Some people might be familiar with acupuncture or at least have a basic understanding of what it is. While acupuncture has generally been used on people with positive results, some pet-owners have wondered if acupuncture can be used on animals, like their cat. If you are curious if acupuncture can help your cat with some health issues, keep reading this article.
What is Acupuncture?
Acupuncture is a traditional form of Chinese medicine that has been around for thousands of years. Acupuncture is a technique used to balance an animals’ life force energy, known as qi (pronounced “chee”). This energy flows through meridians, or energy pathways of the body. By gently inserting small sterile needles into specific areas of the body where energy flows (acupoints), the qi can be balanced.
Does Acupuncture Work on Cats?
Unfortunately, concrete studies on the effectiveness of acupuncture in pets have not yet occurred. Even in human medicine, physicians argue the effectiveness of acupuncture despite numerous ongoing studies. When clients do pursue acupuncture for their pets, cats make up a very small percentage of the patients, making statistical evidence even more difficult.
Because of this, many veterinarians will recommend using acupuncture in addition to traditional western medicine or when traditional medicine has not improved the patients’ clinical condition or quality of life.
While research is ongoing, the general belief is that acupuncture and the stimulation of acupoints (where the needles are inserted) can cause the release of substances from the nervous system that can relieve pain, stress, and decrease inflammation.
Who Can Administer Acupuncture to My Cat?
It is best to look for a practitioner who has been trained in Traditional Chinese Veterinary Medicine (TCVM) and is a Certified Veterinary Acupuncturist (CVA). The Chi Institute is the most well-known academic institution in the United States, offering veterinary acupuncture training. The Chi Institute’s website allows pet owners to easily find a CVA near them. You can search for practitioners both in and outside the United States who have been trained in acupuncture and other eastern medicine modalities.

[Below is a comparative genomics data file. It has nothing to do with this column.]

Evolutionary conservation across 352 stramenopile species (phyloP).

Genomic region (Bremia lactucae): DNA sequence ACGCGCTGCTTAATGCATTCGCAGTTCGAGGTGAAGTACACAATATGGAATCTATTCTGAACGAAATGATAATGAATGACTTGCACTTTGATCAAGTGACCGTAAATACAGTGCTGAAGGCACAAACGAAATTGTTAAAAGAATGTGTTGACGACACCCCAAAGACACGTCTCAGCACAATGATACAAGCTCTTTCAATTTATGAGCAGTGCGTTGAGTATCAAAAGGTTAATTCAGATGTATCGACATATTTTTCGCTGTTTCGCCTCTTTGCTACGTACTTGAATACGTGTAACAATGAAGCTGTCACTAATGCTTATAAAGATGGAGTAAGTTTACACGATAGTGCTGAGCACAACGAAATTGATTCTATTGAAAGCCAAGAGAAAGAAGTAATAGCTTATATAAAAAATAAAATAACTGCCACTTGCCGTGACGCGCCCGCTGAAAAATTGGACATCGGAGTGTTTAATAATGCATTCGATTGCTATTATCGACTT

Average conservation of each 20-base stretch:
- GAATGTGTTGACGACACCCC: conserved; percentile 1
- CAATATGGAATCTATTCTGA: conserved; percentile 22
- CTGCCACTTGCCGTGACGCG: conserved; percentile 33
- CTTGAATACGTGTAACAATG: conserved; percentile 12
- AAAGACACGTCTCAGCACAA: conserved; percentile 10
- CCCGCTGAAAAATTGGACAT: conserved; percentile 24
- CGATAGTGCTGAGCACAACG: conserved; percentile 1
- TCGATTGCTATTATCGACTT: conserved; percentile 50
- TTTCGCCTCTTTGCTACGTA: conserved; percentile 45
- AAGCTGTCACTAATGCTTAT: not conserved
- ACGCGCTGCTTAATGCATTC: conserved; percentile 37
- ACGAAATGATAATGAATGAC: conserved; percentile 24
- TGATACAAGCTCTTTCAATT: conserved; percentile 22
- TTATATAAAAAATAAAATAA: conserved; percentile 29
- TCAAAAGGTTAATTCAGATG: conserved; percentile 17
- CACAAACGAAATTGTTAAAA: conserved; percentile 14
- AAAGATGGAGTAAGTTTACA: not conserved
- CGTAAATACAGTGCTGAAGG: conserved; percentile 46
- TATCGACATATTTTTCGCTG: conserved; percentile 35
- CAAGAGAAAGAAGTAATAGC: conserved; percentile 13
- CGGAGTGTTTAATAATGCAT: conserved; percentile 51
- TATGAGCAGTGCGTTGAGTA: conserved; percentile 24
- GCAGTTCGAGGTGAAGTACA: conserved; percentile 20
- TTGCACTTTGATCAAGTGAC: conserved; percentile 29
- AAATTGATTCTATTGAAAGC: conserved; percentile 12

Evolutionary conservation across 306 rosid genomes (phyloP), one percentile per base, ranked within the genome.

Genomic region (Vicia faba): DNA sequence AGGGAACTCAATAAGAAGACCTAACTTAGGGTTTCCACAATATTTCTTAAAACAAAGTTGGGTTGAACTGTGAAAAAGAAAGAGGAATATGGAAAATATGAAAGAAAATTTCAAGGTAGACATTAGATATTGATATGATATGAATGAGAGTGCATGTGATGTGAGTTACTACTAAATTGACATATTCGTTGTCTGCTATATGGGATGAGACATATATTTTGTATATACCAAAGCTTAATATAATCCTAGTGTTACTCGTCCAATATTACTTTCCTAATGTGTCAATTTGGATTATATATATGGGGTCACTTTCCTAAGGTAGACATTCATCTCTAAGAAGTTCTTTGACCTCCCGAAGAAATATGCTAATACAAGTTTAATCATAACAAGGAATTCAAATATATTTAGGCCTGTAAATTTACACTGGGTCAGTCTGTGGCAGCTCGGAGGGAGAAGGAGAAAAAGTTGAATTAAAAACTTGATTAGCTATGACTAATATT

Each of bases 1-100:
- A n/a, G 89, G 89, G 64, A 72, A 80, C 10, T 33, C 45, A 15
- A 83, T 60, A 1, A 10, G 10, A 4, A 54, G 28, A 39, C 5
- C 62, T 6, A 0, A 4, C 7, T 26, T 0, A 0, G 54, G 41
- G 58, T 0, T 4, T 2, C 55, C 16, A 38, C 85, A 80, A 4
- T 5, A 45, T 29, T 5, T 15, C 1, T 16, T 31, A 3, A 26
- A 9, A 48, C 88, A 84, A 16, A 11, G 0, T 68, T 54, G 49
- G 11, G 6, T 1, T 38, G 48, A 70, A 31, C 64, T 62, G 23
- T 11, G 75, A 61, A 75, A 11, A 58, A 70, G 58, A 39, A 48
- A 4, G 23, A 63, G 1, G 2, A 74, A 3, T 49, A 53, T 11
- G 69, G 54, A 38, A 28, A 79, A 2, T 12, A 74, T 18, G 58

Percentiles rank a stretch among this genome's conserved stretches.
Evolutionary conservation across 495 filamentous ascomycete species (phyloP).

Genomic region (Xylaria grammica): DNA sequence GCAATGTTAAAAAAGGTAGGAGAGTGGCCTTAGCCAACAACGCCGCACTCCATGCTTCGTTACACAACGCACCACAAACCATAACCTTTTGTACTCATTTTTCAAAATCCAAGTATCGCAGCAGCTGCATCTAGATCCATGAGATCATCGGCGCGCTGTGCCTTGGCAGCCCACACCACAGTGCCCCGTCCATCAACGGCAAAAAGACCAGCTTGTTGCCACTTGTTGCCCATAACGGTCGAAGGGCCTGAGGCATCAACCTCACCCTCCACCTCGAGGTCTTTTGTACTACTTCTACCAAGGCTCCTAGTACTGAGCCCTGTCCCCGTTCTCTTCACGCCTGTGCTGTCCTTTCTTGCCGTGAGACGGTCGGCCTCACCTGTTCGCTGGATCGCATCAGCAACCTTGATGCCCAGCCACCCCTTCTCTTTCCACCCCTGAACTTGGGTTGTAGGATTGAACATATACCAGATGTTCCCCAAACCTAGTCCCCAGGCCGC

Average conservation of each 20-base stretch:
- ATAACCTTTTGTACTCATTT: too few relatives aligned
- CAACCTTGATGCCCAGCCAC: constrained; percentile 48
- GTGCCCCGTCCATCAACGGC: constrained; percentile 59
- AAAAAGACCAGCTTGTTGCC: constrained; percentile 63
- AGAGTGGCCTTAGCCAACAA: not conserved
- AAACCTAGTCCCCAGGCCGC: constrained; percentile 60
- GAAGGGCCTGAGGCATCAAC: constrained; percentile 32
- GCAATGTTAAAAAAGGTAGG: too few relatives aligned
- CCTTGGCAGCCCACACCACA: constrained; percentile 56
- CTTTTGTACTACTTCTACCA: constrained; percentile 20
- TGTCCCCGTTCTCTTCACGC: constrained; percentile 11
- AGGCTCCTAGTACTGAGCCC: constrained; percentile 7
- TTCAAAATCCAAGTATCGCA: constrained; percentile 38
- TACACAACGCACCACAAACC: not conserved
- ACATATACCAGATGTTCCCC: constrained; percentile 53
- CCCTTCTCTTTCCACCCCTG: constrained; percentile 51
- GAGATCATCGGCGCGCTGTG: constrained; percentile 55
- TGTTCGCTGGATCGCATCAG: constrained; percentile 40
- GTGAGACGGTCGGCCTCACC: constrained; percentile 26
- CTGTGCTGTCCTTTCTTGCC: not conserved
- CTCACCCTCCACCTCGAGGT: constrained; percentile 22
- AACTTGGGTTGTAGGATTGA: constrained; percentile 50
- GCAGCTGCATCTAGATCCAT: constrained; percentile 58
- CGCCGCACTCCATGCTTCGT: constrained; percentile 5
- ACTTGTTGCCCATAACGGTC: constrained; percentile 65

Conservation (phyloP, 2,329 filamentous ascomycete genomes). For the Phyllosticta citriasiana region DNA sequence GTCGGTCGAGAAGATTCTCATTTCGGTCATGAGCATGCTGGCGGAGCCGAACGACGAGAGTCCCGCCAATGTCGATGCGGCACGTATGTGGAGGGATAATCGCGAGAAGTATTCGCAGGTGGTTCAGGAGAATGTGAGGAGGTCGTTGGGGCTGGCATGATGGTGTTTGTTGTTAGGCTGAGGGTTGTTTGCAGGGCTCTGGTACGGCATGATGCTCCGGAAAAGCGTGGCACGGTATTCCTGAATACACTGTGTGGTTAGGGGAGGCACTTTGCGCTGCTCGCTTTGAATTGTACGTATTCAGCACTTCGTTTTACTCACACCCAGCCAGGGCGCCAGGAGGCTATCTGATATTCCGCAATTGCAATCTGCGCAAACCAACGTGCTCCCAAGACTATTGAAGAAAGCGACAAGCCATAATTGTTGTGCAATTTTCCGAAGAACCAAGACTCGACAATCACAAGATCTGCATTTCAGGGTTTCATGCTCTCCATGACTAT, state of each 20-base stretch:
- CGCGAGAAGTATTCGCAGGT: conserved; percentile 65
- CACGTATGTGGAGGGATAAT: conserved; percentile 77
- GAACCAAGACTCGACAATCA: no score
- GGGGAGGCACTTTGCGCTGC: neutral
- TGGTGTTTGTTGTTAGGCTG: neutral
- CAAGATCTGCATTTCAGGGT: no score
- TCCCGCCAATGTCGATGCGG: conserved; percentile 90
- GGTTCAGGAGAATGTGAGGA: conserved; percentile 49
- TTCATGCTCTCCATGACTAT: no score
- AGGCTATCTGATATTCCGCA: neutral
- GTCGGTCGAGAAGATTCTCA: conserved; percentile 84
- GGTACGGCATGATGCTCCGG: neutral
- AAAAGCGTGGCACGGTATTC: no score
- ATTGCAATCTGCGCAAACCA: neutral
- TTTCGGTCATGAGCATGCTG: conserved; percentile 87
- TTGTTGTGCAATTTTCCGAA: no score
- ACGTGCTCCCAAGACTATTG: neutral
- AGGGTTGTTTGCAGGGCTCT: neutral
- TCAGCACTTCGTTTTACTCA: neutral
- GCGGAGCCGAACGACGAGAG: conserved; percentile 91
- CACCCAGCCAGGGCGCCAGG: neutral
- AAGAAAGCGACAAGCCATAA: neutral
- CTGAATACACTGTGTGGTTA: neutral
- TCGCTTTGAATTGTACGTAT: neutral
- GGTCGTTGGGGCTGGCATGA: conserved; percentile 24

Many acupuncture practitioners are considered mobile, meaning they travel to your house to work on your cats. If acupuncture is offered in a veterinary clinic setting, it’s best to make sure your cat is not a stressful traveler and gets along with new people outside of their home environment.
When Should I Consider Acupuncture for My Cat?
This discussion should be had with your regular veterinarian as it’s determined on a case-by-case basis. Acupuncture may be a great option for your cat if they are difficult to administer medications to. For instance, chronic orthopedic or intestinal diseases where owners are unable to give medications daily. While acupuncture may not work the same as daily medications, it may be the only therapeutic option a cat may allow.
Cats with neoplastic diseases or cats coming out of remission may be good candidates for acupuncture. Chronic diseases where cats will suffer weight loss such as kidney disease, IBD or hyperthyroidism, chronic anxiety which can lead to urinary issues (especially in male cats), allergies and other dermatologic issues may all be conditions to consider to acupuncture treatment.